• 3
    No, it's not hacky. Thats how the observer pattern works. You get a click, push it to your ViewModel and if there's a View (this is guaranteed) then it processes the data. Its not even a patch :) Thats how it work. Click ist just a sample, it can be every "data input". – Emanuel S Oct 19 '17 at 13:33
  • 3
    @Suman, the android architecture blueprint describes it in very detail. I think you will be able to find SingleLiveData class implemented here in the link. github.com/googlesamples/android-architecture/blob/… – Tejas Sherdiwala Dec 26 '18 at 11:08
  • This is exactly the solution I've been using since Android Architecture Components were introduced :) – Derek K Jan 23 '19 at 14:32
  • Ill update the solution (java+kotlin) when i find the time very soon. Best, .. Emanuel – Emanuel S Jan 27 '19 at 11:33

You should call startActivity from activity, not from viewmodel. If you want to open it from viewmodel, you need to create livedata in viewmodel with some navigation parameter and observe on livedata inside the activity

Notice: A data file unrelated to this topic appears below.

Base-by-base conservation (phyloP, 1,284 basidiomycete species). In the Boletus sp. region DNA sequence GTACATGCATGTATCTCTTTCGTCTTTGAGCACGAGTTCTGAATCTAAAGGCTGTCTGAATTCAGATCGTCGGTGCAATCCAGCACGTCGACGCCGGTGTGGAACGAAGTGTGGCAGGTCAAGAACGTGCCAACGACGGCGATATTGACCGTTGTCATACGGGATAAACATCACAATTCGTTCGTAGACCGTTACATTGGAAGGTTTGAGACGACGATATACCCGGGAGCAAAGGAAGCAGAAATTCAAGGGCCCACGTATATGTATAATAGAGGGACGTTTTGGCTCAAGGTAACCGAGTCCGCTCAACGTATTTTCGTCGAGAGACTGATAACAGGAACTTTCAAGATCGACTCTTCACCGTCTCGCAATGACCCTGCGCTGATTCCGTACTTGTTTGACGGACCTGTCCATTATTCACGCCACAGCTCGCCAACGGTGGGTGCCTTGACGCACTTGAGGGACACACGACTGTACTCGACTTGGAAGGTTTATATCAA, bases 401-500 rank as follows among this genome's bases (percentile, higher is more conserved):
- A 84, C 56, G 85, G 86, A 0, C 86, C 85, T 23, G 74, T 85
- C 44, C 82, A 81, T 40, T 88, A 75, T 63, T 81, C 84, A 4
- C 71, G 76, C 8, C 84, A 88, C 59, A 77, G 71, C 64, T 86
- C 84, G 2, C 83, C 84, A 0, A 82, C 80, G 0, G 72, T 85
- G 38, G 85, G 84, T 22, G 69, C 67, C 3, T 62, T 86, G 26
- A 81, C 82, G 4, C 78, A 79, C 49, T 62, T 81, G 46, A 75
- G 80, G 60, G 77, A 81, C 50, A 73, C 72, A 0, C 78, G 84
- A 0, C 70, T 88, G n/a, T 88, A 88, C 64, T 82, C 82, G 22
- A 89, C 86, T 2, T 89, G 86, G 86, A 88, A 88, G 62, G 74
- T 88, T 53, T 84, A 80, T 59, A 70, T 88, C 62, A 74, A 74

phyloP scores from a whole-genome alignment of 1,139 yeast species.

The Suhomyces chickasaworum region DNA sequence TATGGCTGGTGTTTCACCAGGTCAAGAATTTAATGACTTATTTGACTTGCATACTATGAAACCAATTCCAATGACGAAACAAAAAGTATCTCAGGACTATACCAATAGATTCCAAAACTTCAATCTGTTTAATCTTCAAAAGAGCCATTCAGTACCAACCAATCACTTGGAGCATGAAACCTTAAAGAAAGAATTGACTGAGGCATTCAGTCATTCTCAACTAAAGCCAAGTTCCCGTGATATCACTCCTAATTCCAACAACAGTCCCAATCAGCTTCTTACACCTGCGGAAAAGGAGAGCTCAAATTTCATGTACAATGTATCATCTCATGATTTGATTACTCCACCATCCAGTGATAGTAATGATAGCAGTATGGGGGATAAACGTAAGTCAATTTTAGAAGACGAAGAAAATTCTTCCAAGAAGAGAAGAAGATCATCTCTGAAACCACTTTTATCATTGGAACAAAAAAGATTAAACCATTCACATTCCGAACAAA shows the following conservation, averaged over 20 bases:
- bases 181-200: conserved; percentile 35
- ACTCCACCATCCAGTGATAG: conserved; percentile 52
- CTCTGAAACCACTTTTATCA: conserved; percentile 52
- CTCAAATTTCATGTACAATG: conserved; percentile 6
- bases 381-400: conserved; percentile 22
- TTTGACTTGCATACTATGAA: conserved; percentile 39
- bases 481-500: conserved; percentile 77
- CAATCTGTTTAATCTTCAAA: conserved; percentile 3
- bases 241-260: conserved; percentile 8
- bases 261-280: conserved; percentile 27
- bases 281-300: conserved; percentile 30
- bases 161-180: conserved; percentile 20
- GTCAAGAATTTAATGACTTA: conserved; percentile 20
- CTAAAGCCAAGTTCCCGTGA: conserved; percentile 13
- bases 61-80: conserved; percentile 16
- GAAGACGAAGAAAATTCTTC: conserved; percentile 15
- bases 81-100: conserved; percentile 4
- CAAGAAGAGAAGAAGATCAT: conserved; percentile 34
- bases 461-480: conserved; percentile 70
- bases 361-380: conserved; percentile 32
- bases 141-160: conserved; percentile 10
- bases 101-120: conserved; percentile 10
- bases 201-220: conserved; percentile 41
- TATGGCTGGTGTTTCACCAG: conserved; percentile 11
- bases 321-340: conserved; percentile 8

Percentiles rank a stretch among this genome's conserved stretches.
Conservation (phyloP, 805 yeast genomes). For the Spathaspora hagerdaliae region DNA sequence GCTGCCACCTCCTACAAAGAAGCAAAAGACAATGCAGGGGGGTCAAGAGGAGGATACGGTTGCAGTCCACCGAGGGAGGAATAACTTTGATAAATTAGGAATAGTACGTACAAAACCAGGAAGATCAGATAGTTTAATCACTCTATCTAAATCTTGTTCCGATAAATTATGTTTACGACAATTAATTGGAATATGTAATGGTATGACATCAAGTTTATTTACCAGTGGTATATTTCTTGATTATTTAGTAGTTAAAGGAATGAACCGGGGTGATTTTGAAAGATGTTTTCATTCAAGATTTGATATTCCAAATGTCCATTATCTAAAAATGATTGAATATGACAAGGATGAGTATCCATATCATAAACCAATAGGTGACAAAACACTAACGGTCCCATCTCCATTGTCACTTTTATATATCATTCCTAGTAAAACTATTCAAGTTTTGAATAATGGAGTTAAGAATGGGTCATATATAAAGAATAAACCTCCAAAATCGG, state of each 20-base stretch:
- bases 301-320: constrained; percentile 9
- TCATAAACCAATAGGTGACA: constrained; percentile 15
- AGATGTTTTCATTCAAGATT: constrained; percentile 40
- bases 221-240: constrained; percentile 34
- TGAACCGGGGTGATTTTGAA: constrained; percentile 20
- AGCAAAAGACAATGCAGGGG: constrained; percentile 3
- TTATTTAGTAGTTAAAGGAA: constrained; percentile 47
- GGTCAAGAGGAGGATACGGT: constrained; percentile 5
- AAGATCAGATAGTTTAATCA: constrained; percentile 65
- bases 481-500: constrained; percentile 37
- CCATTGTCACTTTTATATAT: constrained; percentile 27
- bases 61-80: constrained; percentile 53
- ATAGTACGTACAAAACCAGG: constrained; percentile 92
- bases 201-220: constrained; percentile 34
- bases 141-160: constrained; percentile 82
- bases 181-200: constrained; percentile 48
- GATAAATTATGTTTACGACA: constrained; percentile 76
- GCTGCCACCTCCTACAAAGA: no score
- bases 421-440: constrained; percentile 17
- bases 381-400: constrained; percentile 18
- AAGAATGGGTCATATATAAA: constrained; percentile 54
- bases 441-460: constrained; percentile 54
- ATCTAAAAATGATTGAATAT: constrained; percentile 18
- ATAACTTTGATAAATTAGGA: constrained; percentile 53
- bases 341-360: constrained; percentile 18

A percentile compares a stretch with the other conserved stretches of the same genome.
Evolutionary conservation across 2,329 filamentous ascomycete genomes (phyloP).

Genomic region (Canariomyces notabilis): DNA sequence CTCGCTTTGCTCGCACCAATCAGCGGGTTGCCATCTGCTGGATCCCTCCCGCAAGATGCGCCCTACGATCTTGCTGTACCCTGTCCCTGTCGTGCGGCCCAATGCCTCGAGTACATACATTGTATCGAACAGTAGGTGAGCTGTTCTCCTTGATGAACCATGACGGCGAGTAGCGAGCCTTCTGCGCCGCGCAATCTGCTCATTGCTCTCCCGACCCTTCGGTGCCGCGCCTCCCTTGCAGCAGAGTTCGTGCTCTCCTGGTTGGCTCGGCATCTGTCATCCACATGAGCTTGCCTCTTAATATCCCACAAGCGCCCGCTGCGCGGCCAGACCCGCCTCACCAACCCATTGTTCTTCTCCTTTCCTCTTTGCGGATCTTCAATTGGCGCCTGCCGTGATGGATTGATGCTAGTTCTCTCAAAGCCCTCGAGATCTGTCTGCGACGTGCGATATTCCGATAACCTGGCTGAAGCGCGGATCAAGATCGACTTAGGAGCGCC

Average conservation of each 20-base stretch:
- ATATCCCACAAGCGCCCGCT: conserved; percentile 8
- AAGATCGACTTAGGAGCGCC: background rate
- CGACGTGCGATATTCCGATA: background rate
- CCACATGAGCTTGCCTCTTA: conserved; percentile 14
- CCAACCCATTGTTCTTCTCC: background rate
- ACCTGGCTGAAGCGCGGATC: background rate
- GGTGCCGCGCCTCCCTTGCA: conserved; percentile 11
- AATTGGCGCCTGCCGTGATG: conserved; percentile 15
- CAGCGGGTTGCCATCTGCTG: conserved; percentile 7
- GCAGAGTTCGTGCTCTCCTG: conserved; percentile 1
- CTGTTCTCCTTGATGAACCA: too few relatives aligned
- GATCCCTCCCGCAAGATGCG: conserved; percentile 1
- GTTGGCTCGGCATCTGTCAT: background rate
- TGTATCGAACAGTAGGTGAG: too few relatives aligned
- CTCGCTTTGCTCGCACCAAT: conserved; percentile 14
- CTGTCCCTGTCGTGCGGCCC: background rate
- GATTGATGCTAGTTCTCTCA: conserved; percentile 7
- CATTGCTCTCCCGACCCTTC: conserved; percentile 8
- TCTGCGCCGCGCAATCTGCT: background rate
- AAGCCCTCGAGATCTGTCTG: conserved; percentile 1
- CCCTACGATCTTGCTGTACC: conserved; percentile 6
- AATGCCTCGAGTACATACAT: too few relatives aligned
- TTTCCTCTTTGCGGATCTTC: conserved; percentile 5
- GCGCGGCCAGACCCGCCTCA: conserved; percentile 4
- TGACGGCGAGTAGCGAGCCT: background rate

You can extend your ViewModel from AndroidViewModel, which has the application reference, and start the activity using this context.

  • True. However you'd have to Mock the context when doing UnitTesting, which adds extra (unnecessary) work. I ended up with the above mentioned approach, which consists of a LiveData field just for navigation. – NSimon Apr 18 '18 at 10:01
  • Both ways are fine, just added another option. – Vadim Goryainov Apr 18 '18 at 10:34
  • 3
    Yeah, but if you start your activity using that context you need to set the NEW_TASK flag to the intent, and that's just messy. Application context shouldn't be used to start activities. – 4gus71n Jun 5 '18 at 23:04